A long Island CPA named Matthew Savello, told Bloomberg that “one of the key things is you have to budget it. Probably most of the new stock trading investors I talked with actually have losses, there’s not many who can actually pull this off successfully. And for the ones who do, budgeting has become quite an issue.” 

The trading app called Robinhood, that has fueled a lot of this new investing activity, said that because it’s a self-directed brokerage, it’s not authorized to give tax advice. It recommends that its customers speak with a tax professional for specific questions about tax documents, including how to file.  

Filing as an investor can mean collecting a lot more paperwork. There’s the 1099-B form from brokers, the 1099-INT reporting interest income, and the 1099-DIV for dividends. Some firms consolidate all activity onto one form. It might take until mid-February for your 1099-B to arrive, and other specialized forms, like the K-1s generated by partnership investments, take even longer. Those who trade cryptocurrencies or who jumped from platform to platform in 2020 might need to do extra work to compile all the taxable transactions they need to report.   

The IRS gets a copy of every 1099. If you don’t report all of the income, the agency will notice and send a letter demanding money. In many cases, the IRS’s computer could end up charging much more than you actually owe — for example, by taxing the entire proceeds of a sale, rather than just your gain.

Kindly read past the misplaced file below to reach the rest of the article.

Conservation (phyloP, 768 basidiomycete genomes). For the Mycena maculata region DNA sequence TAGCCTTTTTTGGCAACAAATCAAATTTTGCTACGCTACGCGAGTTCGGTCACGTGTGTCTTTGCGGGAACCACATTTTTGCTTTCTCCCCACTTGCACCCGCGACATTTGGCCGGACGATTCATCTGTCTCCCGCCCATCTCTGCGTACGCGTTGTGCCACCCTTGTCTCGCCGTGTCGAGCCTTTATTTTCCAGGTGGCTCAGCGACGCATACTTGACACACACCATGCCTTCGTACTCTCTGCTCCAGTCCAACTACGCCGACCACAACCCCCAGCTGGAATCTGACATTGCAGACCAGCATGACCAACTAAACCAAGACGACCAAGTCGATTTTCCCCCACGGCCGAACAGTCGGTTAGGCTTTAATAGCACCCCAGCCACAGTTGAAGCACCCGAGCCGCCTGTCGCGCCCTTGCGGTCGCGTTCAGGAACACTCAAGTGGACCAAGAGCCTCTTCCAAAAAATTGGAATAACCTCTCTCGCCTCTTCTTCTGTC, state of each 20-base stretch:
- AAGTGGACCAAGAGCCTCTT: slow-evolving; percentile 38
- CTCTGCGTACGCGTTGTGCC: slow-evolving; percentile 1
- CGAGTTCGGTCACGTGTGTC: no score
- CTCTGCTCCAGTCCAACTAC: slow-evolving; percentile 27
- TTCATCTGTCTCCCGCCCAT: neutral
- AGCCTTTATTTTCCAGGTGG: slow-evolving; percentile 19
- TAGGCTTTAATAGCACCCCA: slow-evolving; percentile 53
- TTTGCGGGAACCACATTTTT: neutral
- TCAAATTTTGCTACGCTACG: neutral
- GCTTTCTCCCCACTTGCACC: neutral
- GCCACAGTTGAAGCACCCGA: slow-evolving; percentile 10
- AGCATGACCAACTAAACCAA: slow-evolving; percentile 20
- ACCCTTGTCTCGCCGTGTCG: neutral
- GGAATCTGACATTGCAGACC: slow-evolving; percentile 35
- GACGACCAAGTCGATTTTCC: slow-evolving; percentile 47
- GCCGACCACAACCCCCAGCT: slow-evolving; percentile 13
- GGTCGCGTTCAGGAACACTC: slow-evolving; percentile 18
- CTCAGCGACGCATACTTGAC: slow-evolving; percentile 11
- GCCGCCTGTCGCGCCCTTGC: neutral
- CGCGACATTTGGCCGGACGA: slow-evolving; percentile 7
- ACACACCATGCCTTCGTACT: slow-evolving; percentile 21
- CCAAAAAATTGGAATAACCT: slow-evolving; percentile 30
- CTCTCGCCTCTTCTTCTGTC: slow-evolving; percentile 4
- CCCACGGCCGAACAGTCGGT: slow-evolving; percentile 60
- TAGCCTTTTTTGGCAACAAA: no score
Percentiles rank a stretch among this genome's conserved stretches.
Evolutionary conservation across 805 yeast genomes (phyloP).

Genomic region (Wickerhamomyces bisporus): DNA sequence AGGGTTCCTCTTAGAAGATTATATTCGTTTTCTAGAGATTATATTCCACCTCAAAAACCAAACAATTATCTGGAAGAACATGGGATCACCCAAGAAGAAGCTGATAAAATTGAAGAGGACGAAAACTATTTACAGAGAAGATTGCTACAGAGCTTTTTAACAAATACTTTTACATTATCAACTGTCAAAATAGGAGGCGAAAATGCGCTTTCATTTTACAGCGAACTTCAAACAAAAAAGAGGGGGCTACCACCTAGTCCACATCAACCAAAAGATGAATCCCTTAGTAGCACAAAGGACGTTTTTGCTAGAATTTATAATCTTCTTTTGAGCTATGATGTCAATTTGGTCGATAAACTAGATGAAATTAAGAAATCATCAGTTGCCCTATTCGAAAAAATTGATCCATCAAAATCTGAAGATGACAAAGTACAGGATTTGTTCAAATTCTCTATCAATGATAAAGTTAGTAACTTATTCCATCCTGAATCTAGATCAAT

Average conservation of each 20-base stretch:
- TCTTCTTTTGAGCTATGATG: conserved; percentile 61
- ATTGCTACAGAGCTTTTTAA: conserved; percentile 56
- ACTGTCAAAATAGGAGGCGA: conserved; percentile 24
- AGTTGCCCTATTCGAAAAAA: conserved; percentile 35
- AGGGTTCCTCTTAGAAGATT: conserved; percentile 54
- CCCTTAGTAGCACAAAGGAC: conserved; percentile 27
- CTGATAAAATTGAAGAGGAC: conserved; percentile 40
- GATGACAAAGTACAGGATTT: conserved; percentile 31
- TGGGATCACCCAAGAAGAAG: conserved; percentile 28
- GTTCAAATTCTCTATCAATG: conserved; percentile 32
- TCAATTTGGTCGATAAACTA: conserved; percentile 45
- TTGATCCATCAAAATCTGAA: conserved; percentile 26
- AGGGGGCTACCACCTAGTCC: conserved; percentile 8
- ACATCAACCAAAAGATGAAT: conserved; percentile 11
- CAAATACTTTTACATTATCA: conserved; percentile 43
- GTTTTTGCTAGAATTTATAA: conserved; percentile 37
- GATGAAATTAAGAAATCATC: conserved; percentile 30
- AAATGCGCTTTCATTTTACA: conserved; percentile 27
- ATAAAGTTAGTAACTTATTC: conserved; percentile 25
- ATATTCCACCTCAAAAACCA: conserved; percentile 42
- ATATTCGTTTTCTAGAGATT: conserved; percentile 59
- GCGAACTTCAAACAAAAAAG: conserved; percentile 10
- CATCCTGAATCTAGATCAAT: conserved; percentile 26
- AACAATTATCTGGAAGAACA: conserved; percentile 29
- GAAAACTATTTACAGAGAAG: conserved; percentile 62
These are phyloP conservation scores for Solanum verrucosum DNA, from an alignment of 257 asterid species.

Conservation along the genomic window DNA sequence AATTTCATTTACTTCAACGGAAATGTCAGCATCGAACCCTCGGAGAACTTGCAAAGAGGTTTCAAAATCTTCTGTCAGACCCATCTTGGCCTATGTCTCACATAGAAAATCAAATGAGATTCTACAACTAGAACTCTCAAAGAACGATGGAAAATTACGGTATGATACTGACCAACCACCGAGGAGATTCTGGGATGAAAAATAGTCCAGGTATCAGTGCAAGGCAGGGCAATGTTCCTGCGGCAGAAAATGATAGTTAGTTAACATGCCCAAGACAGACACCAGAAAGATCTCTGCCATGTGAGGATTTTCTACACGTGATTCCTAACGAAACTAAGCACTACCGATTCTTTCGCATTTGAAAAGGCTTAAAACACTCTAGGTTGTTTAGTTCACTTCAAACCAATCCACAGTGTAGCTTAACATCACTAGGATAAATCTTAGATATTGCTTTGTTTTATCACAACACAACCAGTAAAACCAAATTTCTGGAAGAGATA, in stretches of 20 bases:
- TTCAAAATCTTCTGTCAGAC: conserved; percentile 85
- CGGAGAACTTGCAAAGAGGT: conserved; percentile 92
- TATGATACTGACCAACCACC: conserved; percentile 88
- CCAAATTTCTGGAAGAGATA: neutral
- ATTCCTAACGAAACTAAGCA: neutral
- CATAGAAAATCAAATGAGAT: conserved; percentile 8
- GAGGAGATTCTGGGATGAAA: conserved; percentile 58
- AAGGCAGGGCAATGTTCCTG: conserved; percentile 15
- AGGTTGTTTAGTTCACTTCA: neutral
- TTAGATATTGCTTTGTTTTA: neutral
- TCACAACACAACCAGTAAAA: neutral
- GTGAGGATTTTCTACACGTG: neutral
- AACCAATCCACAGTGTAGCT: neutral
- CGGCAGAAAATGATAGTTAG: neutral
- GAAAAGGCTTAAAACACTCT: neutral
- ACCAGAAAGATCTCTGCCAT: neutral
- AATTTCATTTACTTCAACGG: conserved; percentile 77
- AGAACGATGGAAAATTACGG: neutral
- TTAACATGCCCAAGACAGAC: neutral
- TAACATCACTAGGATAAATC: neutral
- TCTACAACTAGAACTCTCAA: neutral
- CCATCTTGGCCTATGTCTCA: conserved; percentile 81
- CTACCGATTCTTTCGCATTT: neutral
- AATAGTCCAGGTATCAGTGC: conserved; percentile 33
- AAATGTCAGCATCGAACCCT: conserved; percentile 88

It’s in your best interest to get ahead of paying your taxes and don’t become delinquent on them. Jordan Kendall, a partner at Marcum LLP, said “many taxpayers don’t realize that if you’re delinquent in tax filings and you owe the government money, they could withhold your passport and stop you from traveling internationally.” he went on to further say “they could make your life difficult.” 

The good thing is that if you enter the right forms, tax software can generally figure out how much you owe. But if you’re trading without knowing the tax rules, you can end up with a much bigger tax bill than expected

In addition to lowering taxes by holding onto investments for more than a year, savvy investors can avoid them entirely by generating losses. By selling stocks that have dropped in value, they can offset any gains in their portfolio. It’s something amateur investors are often reluctant to do. 

The tricky thing is though for new investors, is having the discipline to actually sell at a loss, Linda P. Erickson, a financial planner at Erickson Advisors in North Carolina stated “they seem to always want to wait until it ‘comes back.”  

So as I mentioned in my previous blog about tax saving strategies for investors, losses can not only erase taxes on gains, they can also offset up $3,000 per year in ordinary income. Losses can also be carried over to future years. However, there’s a catch to this strategy, often called “tax-loss harvesting”: If you sell a stock at a loss, and then buy the stock again within 30 days, you can’t claim the loss on your taxes. 

The so-called “wash-sale rule,” designed to prevent taxpayers from gaming the system, could pose a problem for novices who spent 2020 trading in and out of the same few stocks. Their investments may have lost value, but they won’t be able to claim a loss on their 1040 form.  


For many, the extra tax costs of trading might just mean a smaller refund. Those who made substantial money in 2020, however, may find themselves with unexpectedly large tax bills. The good news is that the IRS allows people to pay taxes by installment with only a little bit of extra paperwork. The bad news is that penalties and interest can apply.  Tax planning can be complex if you have any questions feel free to reach out to Huckabee CPA for a free consultation.